Yut Kee's new facade
The new shop seats 50 percent more people
Regulars flock to Yut Kee's new shop
Jack Lee, the son of Yut Kee's founder
Hainanese chicken chop
Jack Lee and his son, Mervyn
Inside Yut Kee’s old premises on Jalan Dang Wangi
Amid critics who claim Yut Kee to be overrated, one cannot dispute the charm of its old Jalan Dang Wangi premises. The walls were literally fading, the mosaic tiles were fatigued beneath the clatter of feet since 1928, and thin slithers of sunshine would splash on the marbled tables as regulars soak sticks of toast into soft boiled eggs. It was one of KL’s few places to visit for when you want to fade into oblivion.
It came as a shock when we were revealed of Yut Kee’s closing propelled by the high cost of ownership. When we spoke to current manager and grandson of Yut Kee’s founder Mervyn Lee last April, he said ‘the landlord of the shop was forced to succumb to these rising costs after the price of ownership outweighed the rent they were charging.’ This forced Mervyn to grudgingly seek out a new location.
Yut Kee’s shiny new lot is a residence-turned-shop on Jalan Kamunting just around the corner from their old shop. Mervyn engaged a designer to recreate the old-world appeal which resulted in the shifting of their old fittings (the iconic menu board, mirrors and photographs have been moved here) and a similar colour theme. The space is bigger now and seats 50 percent more people but we suspect you may still have to share tables with strangers on the weekends. No matter the effort and customer improvements that Mervyn so carefully curated, we cannot help but miss the creaks, groans and yellowed wash over of the old shop.
However, the best part about the reopening is the sentiment that Mervyn’s father, Jack, has attached to this Jalan Kamunting space. Jack grew up in the house on that same lot, and coming back to it now has been emotional for him. If nothing can compensate for the original bustle of his old shop, Jack’s childhood connection to this space bolsters the ache. A floor above Yut Kee, the street’s original residences hang on.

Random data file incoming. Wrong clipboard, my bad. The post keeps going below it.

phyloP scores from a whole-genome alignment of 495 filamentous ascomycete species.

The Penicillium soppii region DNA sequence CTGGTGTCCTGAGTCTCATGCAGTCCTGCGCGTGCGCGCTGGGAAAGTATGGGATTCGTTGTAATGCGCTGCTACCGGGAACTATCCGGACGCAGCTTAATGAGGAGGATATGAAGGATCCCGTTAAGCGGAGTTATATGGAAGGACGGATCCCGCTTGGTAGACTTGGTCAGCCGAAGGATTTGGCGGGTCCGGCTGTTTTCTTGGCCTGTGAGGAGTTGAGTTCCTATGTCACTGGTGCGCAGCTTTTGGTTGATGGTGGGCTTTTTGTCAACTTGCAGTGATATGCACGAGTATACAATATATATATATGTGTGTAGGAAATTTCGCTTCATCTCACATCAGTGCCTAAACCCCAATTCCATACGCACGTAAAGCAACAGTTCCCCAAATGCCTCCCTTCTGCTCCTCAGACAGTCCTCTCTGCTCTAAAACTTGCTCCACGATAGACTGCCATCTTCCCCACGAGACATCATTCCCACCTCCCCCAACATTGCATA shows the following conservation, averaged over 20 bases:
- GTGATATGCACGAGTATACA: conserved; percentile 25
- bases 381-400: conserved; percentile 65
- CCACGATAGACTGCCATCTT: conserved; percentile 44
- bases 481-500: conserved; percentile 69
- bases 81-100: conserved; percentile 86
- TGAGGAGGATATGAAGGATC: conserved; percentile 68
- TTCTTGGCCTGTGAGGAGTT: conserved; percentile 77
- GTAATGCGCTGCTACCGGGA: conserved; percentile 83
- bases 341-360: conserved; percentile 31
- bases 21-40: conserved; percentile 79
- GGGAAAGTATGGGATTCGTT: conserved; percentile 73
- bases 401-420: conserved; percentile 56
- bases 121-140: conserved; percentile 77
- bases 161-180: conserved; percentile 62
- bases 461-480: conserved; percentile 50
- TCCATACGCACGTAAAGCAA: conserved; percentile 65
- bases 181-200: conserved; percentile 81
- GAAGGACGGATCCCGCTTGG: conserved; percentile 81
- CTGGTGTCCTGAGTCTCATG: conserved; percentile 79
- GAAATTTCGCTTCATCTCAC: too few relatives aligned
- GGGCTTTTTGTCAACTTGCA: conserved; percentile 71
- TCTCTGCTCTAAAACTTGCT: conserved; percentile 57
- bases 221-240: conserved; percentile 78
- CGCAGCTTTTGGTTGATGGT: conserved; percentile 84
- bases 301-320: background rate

We can safely report that Yut Kee’s food has not gone anywhere – the signature chicken chop is slapped out with loads of brown sauce and fried potatoes while prices remain the same. (A price revision was implemented last March, but there have been none since then.) The kopitiam’s equally good Hailam mee, roti babi and marble cake are likely to stay on the menu for the course of Yut Kee’s tenure. The coffee, meanwhile, is still sourced from a relative of the Lee family, who roasts the beans darkly for a heady, bitter effect.
Before we leave the premise, Jack and Mervyn pat us on the back and profusely thank us for the visit. As stubborn as we are to let go of comparisons to Yut Kee’s old shop, it seems that this seamless father-and-son team have finally come to terms with that famous Jean-Luc Picard quote: ‘Rumours of my assimilation have been greatly exaggerated.’ And we leave just that much more comforted of the fact.
As featured in Time Out KL's 101 things to do in KL
Yut Kee was shortlisted Best Cheap Eats in the Time Out KL Food Awards 2013. It was shortlisted Best Chinese in2011and2012. The restaurant was also shortlisted Best Malaysian Restaurant in 2012 and Best Hawker/Mamak in 2010. Our food awards are 100% voted for by the people of KL. This way, we guarantee that popularity and consistent performance are rewarded.
|Venue name:||Yut Kee||Contact:|
Off Jalan Dang Wangi
|Opening hours:||Tue-Sun, 8am - 5pm|